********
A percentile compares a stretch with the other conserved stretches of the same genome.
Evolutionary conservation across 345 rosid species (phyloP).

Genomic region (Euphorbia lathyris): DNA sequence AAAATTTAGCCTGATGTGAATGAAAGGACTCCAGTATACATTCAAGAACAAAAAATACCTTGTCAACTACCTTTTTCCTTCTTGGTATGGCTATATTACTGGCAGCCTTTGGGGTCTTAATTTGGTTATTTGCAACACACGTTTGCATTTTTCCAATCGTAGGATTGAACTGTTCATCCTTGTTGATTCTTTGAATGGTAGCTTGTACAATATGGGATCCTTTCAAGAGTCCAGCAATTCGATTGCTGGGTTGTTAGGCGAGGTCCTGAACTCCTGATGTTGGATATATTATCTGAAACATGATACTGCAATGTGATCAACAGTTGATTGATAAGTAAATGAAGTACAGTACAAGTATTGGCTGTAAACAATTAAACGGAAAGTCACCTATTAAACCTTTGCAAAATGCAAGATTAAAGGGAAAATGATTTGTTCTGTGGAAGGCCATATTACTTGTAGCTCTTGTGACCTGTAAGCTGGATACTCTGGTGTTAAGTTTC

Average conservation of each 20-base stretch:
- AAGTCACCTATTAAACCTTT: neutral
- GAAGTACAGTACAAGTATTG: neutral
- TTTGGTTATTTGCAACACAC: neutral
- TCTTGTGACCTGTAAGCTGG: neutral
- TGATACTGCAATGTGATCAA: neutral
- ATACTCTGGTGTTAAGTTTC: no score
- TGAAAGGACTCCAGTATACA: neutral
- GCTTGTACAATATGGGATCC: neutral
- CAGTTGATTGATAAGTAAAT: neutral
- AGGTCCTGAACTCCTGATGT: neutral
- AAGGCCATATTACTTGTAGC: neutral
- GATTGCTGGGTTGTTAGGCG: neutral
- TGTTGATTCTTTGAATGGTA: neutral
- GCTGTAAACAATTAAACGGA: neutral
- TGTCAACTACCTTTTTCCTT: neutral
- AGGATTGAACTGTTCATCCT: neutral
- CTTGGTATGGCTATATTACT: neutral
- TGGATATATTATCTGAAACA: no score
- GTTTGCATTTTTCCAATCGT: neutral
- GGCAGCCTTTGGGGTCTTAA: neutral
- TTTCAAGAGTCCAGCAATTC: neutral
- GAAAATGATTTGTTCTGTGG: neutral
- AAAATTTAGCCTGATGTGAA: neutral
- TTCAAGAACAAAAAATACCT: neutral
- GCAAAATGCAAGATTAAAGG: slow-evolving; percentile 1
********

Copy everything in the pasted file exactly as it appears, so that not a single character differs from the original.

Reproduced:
A percentile compares a stretch with the other conserved stretches of the same genome.
Evolutionary conservation across 345 rosid species (phyloP).

Genomic region (Euphorbia lathyris): DNA sequence AAAATTTAGCCTGATGTGAATGAAAGGACTCCAGTATACATTCAAGAACAAAAAATACCTTGTCAACTACCTTTTTCCTTCTTGGTATGGCTATATTACTGGCAGCCTTTGGGGTCTTAATTTGGTTATTTGCAACACACGTTTGCATTTTTCCAATCGTAGGATTGAACTGTTCATCCTTGTTGATTCTTTGAATGGTAGCTTGTACAATATGGGATCCTTTCAAGAGTCCAGCAATTCGATTGCTGGGTTGTTAGGCGAGGTCCTGAACTCCTGATGTTGGATATATTATCTGAAACATGATACTGCAATGTGATCAACAGTTGATTGATAAGTAAATGAAGTACAGTACAAGTATTGGCTGTAAACAATTAAACGGAAAGTCACCTATTAAACCTTTGCAAAATGCAAGATTAAAGGGAAAATGATTTGTTCTGTGGAAGGCCATATTACTTGTAGCTCTTGTGACCTGTAAGCTGGATACTCTGGTGTTAAGTTTC

Average conservation of each 20-base stretch:
- AAGTCACCTATTAAACCTTT: neutral
- GAAGTACAGTACAAGTATTG: neutral
- TTTGGTTATTTGCAACACAC: neutral
- TCTTGTGACCTGTAAGCTGG: neutral
- TGATACTGCAATGTGATCAA: neutral
- ATACTCTGGTGTTAAGTTTC: no score
- TGAAAGGACTCCAGTATACA: neutral
- GCTTGTACAATATGGGATCC: neutral
- CAGTTGATTGATAAGTAAAT: neutral
- AGGTCCTGAACTCCTGATGT: neutral
- AAGGCCATATTACTTGTAGC: neutral
- GATTGCTGGGTTGTTAGGCG: neutral
- TGTTGATTCTTTGAATGGTA: neutral
- GCTGTAAACAATTAAACGGA: neutral
- TGTCAACTACCTTTTTCCTT: neutral
- AGGATTGAACTGTTCATCCT: neutral
- CTTGGTATGGCTATATTACT: neutral
- TGGATATATTATCTGAAACA: no score
- GTTTGCATTTTTCCAATCGT: neutral
- GGCAGCCTTTGGGGTCTTAA: neutral
- TTTCAAGAGTCCAGCAATTC: neutral
- GAAAATGATTTGTTCTGTGG: neutral
- AAAATTTAGCCTGATGTGAA: neutral
- TTCAAGAACAAAAAATACCT: neutral
- GCAAAATGCAAGATTAAAGG: slow-evolving; percentile 1